Crowded House were a band that were more about running than standing still. Which is why it’s so difficult to define or describe their music.
There was a certain impetus about what they did. Neil Finn remembers that at their very first rehearsal, at Factory Sound in South Melbourne, they came up with ‘Recurring Dream’ – one of their most loved live staples, and which kicks off Crowded House LIVE ’92-’94 Part 2.
Through the years, Neil (full name: Neil Mullane Finn), jumped from project to project, from solo to duo to various collectives. Crowded House was never about polishing what they achieved but tinkering with the parts and working out how to make them evolve to the next reel. It made them indispensable.
Nick Seymour once described the making of one of their tracks as “a jigsaw puzzle”. In many ways that description could be applied to all, if not, most Crowded House tracks.
In the liner notes of the Crowdies’ greatest hits set, Recurring Dream, journalist Peter Paphides tells of the times when the late British comic Spike Milligan was having a nervous breakdown, lying on his bed crying uncontrollably, when his baby daughter came to him carrying a glass of water.
The journalist wrote, “She wanted to give something. Something to make it alright. This was all she could find.
“A while ago someone asked me to sum up the music of Crowded House. For some reason, I responded with that tale – perhaps because it’s simultaneously the saddest and most uplifting thing I’ve ever heard.”
‘Fall At Your Feet’, one of the stand-outs of the Woodface album, is a radio, talent quest and karaoke favourite and been covered by many artists.
It’s seamless pop but it came together in the studio from the fragments of two songs that the band was having difficulty with. This was the song that Seymour described as a “jigsaw”.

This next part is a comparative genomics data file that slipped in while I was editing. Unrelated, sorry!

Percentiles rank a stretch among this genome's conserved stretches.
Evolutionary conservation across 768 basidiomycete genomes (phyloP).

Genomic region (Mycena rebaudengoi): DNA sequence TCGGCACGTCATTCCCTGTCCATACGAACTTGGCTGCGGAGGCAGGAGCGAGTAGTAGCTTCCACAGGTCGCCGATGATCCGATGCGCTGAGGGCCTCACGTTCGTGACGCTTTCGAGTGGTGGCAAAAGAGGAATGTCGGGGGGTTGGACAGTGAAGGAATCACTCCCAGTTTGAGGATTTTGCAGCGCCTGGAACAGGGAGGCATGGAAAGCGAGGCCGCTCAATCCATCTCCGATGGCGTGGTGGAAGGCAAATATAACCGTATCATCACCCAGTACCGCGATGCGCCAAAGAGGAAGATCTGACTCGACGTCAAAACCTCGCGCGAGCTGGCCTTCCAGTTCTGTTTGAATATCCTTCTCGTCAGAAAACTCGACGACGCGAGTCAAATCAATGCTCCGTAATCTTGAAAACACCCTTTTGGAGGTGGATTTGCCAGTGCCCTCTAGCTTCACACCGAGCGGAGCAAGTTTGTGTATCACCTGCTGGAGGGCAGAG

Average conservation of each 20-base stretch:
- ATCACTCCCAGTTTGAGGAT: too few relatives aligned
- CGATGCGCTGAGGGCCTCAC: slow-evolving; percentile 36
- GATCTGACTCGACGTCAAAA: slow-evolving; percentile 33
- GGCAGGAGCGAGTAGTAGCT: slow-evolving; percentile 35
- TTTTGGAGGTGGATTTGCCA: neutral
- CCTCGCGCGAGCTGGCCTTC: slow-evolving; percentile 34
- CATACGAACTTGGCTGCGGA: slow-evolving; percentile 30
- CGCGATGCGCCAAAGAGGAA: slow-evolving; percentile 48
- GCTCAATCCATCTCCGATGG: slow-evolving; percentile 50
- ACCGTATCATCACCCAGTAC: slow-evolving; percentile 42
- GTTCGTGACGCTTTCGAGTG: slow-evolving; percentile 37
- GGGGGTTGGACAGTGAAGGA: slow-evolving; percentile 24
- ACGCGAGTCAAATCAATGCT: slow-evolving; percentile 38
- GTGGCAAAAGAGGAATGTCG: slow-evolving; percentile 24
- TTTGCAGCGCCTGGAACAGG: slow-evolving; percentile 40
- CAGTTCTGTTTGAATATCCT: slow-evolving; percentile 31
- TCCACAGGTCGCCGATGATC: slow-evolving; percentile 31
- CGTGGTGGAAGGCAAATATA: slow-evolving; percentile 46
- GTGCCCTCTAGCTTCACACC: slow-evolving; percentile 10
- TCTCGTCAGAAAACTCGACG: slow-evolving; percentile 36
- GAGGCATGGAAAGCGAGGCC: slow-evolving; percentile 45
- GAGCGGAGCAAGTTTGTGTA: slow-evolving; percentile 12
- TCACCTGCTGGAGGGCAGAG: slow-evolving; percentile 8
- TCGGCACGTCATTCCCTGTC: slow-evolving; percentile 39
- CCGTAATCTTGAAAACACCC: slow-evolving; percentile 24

On the SBS documentary series Greatest Australian Albums, Finn described what he was trying to achieve with the song: “It was really that moment post a conflict or a struggle, when you sense a great sadness in the person you’re with … where you want to offer yourself as some kind of sounding board or a weeping wall. You want to take all their sadness, especially if you’ve been responsible for some of it.”
With lines like “The finger of blame has turned upon its self and I’m more than willing to offer myself. Do you want my presence or need my help. Who knows where that might lead?”, Crowded House fans remain divided on whether it was about Neil’s elder brother Tim who left the band midway through a UK tour, or drummer Paul Hester who would take his life in a Melbourne park after the band split.
Another hotly-debated line is the relevance of the address 67 Mt Pleasant Street in ‘Weather With You’. When we asked Neil how many of his songs started at the house, he replied, “Every city has a Mt Pleasant St but I’ve never lived in one.”